To treat gouty arthritis, patients have been taking a drug called Colchicine for over 200 years. Apparently, it’s a very helpful drug, but it’s neither new or innovative, to say the least. It’s no longer under patent protection and is available as a generic medication. It’s supposed to be super cheap, right?
So why is the estimated cash price for Colchicine .6mg at Walgreens about $590 for 100 pills?! Even with a Colchicine discount coupon it’s $239.37 – about $2.40 per pill. Compare that with the lowest cost Colchicine sold at a PharmacyChecker-verified international online pharmacy, 41 cents per pill or $41 for 100 pills – about 90% less than the Walgreens retail price! And just to be clear that’s a Canadian pharmacy price.
You can compare Colchicine prices at local U.S. pharmacies and international online pharmacies on PharmacyChecekr.com.com.
Yes, this is an example of drug companies AND U.S. pharmacies having free reign to charge whatever they want. For brand drugs on patent that often leads to exceedingly high prices because the pharmaceutical company has a monopoly: there’s no competition. But for generic drugs there is supposed to be competition to bring down the price. What went wrong with Colchicine? (more…)
Tagged with: colchicine
I’ve been around the consumer health world for long enough to have a good idea of which groups and individuals really want to find and spread the truth to Americans. Joe and Terry Graedon of the People’s Pharmacy are high on the list. So I was honored to read what they wrote about us (as people, the CEO and me, and as a company) in the latest edition of The Graedon’s Guide to Saving Money On Medicines:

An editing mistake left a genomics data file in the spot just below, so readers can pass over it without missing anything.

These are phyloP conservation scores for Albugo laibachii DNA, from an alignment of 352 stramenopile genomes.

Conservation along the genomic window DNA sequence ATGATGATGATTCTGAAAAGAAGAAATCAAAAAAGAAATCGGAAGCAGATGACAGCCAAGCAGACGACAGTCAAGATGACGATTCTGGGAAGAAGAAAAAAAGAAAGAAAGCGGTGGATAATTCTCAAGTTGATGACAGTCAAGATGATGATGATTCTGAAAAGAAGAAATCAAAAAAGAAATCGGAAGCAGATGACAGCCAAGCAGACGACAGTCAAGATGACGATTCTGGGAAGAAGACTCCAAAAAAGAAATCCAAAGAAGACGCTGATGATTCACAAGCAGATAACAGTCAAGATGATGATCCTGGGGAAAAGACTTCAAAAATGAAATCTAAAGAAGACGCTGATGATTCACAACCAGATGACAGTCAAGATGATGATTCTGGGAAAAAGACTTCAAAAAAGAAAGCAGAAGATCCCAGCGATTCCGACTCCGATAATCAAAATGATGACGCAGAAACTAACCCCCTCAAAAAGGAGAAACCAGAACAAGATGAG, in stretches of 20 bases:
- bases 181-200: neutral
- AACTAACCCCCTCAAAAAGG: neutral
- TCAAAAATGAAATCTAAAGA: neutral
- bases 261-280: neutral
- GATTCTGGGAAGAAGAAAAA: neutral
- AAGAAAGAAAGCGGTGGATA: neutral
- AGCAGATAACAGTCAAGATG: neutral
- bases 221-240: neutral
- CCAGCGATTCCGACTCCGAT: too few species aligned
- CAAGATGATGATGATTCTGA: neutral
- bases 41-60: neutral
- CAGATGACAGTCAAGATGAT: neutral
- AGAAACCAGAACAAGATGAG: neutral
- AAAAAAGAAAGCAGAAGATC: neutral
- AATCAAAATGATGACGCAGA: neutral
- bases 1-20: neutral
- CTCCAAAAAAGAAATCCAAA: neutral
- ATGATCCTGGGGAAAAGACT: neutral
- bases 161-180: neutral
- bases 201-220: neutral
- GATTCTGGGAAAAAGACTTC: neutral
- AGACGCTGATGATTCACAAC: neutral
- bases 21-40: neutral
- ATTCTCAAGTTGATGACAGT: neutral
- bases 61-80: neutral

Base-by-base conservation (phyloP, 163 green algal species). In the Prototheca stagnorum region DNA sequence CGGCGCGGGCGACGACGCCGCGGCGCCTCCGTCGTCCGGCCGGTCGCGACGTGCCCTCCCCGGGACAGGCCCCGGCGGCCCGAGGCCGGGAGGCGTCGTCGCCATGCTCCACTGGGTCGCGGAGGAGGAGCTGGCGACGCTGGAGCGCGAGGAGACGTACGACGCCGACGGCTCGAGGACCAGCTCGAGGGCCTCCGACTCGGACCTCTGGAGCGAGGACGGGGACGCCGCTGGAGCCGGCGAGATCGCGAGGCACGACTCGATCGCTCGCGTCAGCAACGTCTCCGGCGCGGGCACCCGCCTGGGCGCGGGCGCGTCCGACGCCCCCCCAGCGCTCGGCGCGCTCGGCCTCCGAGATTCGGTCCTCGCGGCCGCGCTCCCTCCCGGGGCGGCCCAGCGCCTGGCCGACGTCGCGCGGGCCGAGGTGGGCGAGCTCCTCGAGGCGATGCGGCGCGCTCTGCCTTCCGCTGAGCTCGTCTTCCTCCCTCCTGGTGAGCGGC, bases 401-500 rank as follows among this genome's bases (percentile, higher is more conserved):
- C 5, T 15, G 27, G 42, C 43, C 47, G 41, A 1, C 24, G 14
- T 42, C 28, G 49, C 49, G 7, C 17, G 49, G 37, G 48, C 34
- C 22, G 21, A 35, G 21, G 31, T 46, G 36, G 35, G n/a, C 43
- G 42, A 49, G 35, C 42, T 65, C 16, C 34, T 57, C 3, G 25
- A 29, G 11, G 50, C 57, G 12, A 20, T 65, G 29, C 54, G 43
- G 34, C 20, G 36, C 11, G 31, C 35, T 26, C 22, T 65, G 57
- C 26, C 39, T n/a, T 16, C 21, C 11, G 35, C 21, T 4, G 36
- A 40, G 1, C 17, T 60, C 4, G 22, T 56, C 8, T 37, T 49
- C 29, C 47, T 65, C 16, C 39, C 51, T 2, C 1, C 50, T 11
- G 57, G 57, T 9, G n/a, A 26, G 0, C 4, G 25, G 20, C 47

“We have met the founders (Tod Cooperman, MD and Gabriel Levitt, MA). They have impressed us with their commitment to helping U.S. citizens obtain affordable and reliable medications. Even more helpful than the list of pharmacies are the PharmacyChecker.com price comparisons.”
Tagged with: consumerlab, joe graedon, People's Pharmacy
Brand Name Crestor: Made in Puerto Rico under FDA’s regulations.
Rosuvastatin is now available in U.S. pharmacies as a generic but you can get Crestor 10mg, the brand version, 94% cheaper online. To put some flesh and bones, dollars and sense (pun intended) to this percentile: Ninety pills of generic rosuvastatin cost a whopping $795 at a Walgreens in Brooklyn, NY, but 90 pills of brand name Crestor is $45.65 at a low-cost international online pharmacy, one that is verified by PharmacyChecker.com.